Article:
Friday, September 04, 2015

Writing inspiration: by popular request, the Excel writing spreadsheet.

Thanks to Sisyphus's and anonymous's requests in the comments to the previous post, I thought I would talk about the Excel spreadsheet I use to keep track of writing.

First of all, here's what it looks like:

1. The first three columns are pretty obvious: Month, Date, Day.

2. The next two columns (4 & 5) are the beginning and ending word count.

3. The next column (6)  is a total word count for the day, based on a pretty simple Excel formula (B5-B4, and so on). If I'm editing and have a negative word count, I put in a zero. That's not accurate, but it's more happy-making than seeing the total go down.

4. The number of pages column  (7) is just the word count total divided by 350.  I know that counts a page as 250 words, but if you're using a proportional font like Times Roman or Cambria, 300-350 is more accurate. I usually keep this scrunched up so that it doesn't go to 8 decimal places.

5. The Task column (8) says what I did, rather than what I intend to do.  An intention/aspirational list of things to do always makes me less productive, so now I just record what actually got done.

This is from January, when I was going over the footnotes and manuscript for the millionth time before sending it to the press.  You don't see a panicky note about "Write MLA paper" there because I presented part of the book instead of writing something new.

6. The right-most column with nothing in it is actually the most satisfying one; it's the "Sent" column. When something gets sent, whether it's a letter, a manuscript review, a recommendation letter, or whatever, it gets noted in that column.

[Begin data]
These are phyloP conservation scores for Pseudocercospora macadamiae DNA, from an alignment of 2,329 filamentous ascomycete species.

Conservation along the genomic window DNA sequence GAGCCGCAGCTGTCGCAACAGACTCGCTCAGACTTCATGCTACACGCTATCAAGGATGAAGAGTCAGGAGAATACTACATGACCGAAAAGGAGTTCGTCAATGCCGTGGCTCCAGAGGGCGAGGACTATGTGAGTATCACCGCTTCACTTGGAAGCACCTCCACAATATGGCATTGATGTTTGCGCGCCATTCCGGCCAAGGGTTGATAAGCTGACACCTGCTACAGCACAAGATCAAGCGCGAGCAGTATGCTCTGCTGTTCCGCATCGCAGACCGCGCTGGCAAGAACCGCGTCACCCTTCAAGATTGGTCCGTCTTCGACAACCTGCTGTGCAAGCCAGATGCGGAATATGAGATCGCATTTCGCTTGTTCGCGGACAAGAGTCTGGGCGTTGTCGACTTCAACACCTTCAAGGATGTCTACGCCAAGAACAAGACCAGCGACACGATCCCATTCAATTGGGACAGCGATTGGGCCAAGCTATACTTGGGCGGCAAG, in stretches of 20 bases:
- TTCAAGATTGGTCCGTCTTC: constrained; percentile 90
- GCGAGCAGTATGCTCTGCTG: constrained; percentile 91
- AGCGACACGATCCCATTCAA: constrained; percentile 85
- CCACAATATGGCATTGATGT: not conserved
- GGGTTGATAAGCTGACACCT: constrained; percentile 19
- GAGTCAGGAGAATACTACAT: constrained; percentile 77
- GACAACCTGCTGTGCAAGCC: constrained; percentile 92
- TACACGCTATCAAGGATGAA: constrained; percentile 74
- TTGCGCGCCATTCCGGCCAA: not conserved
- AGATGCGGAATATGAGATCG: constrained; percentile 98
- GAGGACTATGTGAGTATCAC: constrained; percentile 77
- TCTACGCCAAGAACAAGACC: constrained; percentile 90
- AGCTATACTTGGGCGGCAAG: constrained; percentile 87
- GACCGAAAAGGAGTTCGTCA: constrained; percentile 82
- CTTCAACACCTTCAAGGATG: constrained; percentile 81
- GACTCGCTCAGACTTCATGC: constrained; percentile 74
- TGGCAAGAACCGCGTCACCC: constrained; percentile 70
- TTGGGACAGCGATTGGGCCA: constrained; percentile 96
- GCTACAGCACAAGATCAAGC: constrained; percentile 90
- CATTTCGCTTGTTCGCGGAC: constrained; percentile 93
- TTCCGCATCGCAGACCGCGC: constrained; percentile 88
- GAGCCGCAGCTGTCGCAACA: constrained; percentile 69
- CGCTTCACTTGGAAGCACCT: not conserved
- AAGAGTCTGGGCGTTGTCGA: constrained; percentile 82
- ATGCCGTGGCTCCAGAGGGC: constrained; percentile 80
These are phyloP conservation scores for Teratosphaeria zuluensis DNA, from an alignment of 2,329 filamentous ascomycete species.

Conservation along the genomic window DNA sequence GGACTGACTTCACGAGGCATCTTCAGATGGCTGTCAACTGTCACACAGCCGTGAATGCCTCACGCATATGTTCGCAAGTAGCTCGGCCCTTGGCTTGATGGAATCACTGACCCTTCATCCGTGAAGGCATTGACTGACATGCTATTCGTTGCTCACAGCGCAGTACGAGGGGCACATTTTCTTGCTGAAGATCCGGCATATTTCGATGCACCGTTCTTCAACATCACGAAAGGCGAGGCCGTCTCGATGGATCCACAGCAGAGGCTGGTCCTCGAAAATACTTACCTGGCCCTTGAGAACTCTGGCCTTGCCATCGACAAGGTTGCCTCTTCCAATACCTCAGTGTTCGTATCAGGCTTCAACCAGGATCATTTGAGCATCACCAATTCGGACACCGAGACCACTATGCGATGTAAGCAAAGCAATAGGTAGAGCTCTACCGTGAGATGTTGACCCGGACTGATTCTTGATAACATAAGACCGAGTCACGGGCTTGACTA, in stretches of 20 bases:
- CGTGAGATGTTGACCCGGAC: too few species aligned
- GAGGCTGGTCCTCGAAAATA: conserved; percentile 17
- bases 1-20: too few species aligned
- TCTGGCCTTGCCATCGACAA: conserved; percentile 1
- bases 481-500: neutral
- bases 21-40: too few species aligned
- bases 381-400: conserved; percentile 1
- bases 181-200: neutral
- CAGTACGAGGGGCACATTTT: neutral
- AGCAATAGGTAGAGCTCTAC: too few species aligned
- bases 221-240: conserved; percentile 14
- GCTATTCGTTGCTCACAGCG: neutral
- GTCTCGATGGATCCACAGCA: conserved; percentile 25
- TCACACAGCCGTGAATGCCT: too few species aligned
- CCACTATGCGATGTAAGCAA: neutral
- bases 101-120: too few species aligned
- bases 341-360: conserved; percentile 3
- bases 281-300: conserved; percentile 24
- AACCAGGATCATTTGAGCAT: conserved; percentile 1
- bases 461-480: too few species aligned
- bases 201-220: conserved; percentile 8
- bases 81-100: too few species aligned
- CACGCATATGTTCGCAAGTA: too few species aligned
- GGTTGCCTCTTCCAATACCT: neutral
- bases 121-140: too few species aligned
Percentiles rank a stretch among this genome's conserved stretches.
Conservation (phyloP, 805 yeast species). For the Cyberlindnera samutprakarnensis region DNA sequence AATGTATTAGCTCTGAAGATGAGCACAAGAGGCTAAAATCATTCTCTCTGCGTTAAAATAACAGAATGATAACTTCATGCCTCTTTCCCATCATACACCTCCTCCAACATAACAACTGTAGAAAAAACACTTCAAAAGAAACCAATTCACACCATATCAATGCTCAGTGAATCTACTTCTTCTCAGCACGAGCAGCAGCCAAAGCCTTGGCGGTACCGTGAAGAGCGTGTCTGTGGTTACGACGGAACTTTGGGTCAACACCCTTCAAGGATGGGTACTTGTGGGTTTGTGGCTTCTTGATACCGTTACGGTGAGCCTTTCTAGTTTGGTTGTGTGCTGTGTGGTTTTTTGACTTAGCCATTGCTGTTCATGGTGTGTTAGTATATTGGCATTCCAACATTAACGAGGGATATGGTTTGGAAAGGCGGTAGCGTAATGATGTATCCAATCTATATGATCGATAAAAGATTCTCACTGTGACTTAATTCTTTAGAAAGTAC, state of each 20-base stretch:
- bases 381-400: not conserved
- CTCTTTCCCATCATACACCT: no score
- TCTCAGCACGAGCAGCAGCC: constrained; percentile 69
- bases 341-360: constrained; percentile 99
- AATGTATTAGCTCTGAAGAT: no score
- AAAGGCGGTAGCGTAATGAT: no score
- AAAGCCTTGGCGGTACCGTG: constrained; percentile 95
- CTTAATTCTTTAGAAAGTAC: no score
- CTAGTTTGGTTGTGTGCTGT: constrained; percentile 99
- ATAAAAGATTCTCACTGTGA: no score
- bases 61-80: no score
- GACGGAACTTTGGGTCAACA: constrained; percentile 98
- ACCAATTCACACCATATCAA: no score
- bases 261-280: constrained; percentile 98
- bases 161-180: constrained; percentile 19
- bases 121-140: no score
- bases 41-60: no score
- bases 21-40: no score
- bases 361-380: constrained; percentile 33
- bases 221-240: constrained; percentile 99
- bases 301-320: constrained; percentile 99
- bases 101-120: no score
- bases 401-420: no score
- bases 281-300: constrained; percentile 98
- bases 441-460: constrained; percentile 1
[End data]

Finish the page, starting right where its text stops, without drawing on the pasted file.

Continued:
Other notes:

  • I don't use a lot of color, but days when I'm on campus are tinted in one color, and days when I'm away on trips are tinted another.  
  • There's a running tally of words for the year down at the bottom of the Total column. 
  • Every year, I rename the spreadsheet, make the appropriate adjustments for dates and days, and clear the rest of the contents. 
  • I keep notices other items on another page of the spreadsheet: to-do items like manuscript reviews, letters of recommendation, upcoming papers to write, etc.
Paul Silvia, of How to Write a Lot fame, keeps a spreadsheet in SPSS that is simpler than this. From p. 41, here are his categories:

Month / date / day / words [total] / goal / project / year
  • I didn't bother with "year," because it's pretty obvious that it'll be the same year for 365 days.  Maybe SPSS doesn't allow the same flexibility as Excel and he has many years on the same page.
  • Silvia's "Goal" column has two settings: "Met" and "Unmet." The idea is that you assign yourself a project or a number of words for the day and assess whether you've met it or not. I tried this, but it was too discouraging on bad writing days. The simple number totals work better for me. 
Anyway, this is a combination external record and conscience that nags just the right amount, so I've kept it going since 2011.


Fie upon this quiet life! said...

Wow. I've never heard of this before you. It's certainly a good way to see progress!

Do you write every day? Daily dedication seems to be the best advice for writers. The times when I've actually completed long projects are times when I've worked on them every day.

I keep wishing I had more time for writing. But there's never going to be a magical amount of extra time -- it just needs to be carved out of the existing 24 hours. Sigh.

undine said...

Fie, thanks! I do try to write every day, but today I spent 12 hours (yes, on Saturday) on my admin job tasks, which I know you've done as well. Now I'm sitting down to at least read over a ms. that I have to send soon. At least maybe I'll dream about it.